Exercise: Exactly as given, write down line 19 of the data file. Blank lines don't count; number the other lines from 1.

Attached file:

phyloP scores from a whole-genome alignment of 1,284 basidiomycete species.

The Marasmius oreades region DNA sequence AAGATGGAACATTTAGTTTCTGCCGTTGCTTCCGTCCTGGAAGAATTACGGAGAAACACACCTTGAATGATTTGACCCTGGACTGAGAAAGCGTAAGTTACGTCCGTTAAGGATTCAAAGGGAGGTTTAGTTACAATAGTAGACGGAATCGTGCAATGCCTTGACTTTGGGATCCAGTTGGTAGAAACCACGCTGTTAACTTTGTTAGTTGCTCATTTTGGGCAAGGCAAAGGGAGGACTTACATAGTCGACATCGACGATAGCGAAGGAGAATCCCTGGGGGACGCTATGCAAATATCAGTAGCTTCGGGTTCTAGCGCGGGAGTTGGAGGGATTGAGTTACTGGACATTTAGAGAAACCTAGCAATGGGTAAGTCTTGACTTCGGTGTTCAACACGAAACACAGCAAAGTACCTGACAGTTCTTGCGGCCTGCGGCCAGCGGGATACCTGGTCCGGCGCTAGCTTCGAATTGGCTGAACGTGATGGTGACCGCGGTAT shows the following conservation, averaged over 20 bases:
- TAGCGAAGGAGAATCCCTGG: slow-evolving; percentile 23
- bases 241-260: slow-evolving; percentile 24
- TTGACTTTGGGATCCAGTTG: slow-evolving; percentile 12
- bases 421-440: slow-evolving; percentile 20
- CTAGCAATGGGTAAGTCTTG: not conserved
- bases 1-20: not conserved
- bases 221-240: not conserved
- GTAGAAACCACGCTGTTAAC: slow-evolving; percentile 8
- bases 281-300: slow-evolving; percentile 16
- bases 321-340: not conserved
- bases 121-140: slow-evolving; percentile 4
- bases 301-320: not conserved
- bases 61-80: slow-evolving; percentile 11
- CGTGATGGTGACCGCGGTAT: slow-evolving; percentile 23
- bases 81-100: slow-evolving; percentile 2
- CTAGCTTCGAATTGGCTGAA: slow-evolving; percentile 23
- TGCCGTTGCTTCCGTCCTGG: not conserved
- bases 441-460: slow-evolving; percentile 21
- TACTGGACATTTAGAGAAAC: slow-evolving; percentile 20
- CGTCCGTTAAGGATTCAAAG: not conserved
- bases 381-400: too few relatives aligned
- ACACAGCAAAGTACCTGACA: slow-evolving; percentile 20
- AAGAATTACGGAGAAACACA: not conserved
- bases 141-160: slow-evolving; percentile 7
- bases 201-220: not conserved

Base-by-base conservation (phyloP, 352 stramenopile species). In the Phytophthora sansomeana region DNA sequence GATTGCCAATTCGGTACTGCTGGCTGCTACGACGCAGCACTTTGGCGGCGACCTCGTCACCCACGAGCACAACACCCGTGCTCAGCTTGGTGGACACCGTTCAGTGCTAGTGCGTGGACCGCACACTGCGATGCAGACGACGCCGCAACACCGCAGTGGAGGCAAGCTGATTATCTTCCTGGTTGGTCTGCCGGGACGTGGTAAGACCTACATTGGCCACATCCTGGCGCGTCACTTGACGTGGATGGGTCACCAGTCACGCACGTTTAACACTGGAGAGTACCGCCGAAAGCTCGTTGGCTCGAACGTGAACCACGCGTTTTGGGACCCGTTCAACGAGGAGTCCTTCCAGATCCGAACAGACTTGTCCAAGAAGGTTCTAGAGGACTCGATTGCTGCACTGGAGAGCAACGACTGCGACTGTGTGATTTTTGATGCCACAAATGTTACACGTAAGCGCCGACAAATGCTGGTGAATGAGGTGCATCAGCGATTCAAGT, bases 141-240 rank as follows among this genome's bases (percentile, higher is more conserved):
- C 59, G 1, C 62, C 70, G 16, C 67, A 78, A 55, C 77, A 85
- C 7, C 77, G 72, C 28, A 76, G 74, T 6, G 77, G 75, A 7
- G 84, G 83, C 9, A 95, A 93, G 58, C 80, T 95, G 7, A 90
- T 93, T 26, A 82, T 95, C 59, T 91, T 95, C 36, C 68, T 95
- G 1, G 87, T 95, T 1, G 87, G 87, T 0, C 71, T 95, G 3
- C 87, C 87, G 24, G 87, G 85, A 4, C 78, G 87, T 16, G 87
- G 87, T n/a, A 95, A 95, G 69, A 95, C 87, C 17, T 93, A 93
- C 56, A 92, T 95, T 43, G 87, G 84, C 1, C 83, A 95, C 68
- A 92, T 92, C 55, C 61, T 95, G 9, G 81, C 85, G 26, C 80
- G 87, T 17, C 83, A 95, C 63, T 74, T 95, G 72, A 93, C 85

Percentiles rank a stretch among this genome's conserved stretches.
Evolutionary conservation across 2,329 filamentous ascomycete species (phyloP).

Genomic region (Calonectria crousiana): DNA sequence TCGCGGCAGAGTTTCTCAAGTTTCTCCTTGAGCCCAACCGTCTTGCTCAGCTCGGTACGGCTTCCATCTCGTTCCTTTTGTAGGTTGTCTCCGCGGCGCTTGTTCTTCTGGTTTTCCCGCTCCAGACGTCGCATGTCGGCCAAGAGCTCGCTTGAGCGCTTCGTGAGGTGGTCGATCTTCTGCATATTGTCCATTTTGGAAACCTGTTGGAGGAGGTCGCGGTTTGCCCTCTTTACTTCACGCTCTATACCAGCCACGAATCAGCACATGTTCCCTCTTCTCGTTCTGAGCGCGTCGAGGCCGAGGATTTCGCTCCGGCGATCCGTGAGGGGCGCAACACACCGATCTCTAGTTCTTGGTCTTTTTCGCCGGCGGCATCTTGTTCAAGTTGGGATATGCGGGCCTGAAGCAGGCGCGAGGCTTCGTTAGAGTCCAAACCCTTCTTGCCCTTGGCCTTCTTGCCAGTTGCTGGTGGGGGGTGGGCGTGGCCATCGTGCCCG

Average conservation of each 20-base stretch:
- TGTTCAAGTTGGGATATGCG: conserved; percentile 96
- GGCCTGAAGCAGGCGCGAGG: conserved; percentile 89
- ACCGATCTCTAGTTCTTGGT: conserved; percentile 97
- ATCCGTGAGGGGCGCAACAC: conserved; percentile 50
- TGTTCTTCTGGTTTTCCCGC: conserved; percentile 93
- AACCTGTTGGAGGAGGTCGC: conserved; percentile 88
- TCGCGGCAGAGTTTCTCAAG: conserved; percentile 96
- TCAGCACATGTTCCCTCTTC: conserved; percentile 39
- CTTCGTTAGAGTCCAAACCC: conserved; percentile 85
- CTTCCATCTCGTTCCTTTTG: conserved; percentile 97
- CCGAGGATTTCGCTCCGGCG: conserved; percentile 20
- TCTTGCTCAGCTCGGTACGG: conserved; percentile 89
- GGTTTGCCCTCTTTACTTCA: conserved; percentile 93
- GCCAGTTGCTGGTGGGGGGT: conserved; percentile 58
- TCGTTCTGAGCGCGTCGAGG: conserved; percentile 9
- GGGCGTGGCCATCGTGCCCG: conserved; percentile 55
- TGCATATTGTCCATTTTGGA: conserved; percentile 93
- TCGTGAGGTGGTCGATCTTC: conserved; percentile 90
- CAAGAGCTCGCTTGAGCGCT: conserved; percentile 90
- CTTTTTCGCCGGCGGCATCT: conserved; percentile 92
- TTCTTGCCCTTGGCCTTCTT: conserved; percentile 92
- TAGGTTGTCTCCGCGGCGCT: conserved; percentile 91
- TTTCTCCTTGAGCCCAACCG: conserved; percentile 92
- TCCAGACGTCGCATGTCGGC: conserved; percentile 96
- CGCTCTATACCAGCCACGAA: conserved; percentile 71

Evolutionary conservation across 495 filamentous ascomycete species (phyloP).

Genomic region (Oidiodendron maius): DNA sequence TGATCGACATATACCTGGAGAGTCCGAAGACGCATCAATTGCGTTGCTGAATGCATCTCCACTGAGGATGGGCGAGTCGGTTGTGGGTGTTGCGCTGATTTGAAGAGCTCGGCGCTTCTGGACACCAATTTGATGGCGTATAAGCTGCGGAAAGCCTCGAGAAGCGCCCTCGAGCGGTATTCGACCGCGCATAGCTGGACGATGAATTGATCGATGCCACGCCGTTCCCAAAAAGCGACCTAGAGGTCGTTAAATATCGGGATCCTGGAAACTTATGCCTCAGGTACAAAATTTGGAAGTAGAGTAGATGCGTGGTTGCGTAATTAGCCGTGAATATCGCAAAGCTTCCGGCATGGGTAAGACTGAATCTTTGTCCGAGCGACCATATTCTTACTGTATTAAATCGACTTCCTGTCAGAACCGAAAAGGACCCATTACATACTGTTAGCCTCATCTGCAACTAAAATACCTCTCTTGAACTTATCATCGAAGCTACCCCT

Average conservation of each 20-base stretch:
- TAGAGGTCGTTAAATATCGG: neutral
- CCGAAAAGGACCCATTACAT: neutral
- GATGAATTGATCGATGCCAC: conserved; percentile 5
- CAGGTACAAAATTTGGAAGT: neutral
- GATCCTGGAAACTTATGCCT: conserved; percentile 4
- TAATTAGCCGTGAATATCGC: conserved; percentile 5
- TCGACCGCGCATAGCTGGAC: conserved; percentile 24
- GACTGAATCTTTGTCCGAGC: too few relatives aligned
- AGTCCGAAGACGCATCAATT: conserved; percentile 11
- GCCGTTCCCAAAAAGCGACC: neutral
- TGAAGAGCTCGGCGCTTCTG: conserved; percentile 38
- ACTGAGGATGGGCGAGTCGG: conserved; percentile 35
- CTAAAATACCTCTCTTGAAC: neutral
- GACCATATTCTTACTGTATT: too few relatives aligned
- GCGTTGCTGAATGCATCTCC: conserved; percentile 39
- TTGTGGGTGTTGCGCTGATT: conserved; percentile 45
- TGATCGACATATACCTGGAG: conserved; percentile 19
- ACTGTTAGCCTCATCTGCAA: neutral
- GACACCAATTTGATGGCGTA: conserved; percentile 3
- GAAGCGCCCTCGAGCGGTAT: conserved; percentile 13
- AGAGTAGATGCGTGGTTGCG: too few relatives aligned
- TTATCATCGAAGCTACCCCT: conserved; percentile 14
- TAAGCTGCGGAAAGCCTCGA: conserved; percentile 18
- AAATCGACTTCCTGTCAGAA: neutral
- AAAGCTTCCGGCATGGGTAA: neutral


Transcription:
- TGCCGTTGCTTCCGTCCTGG: not conserved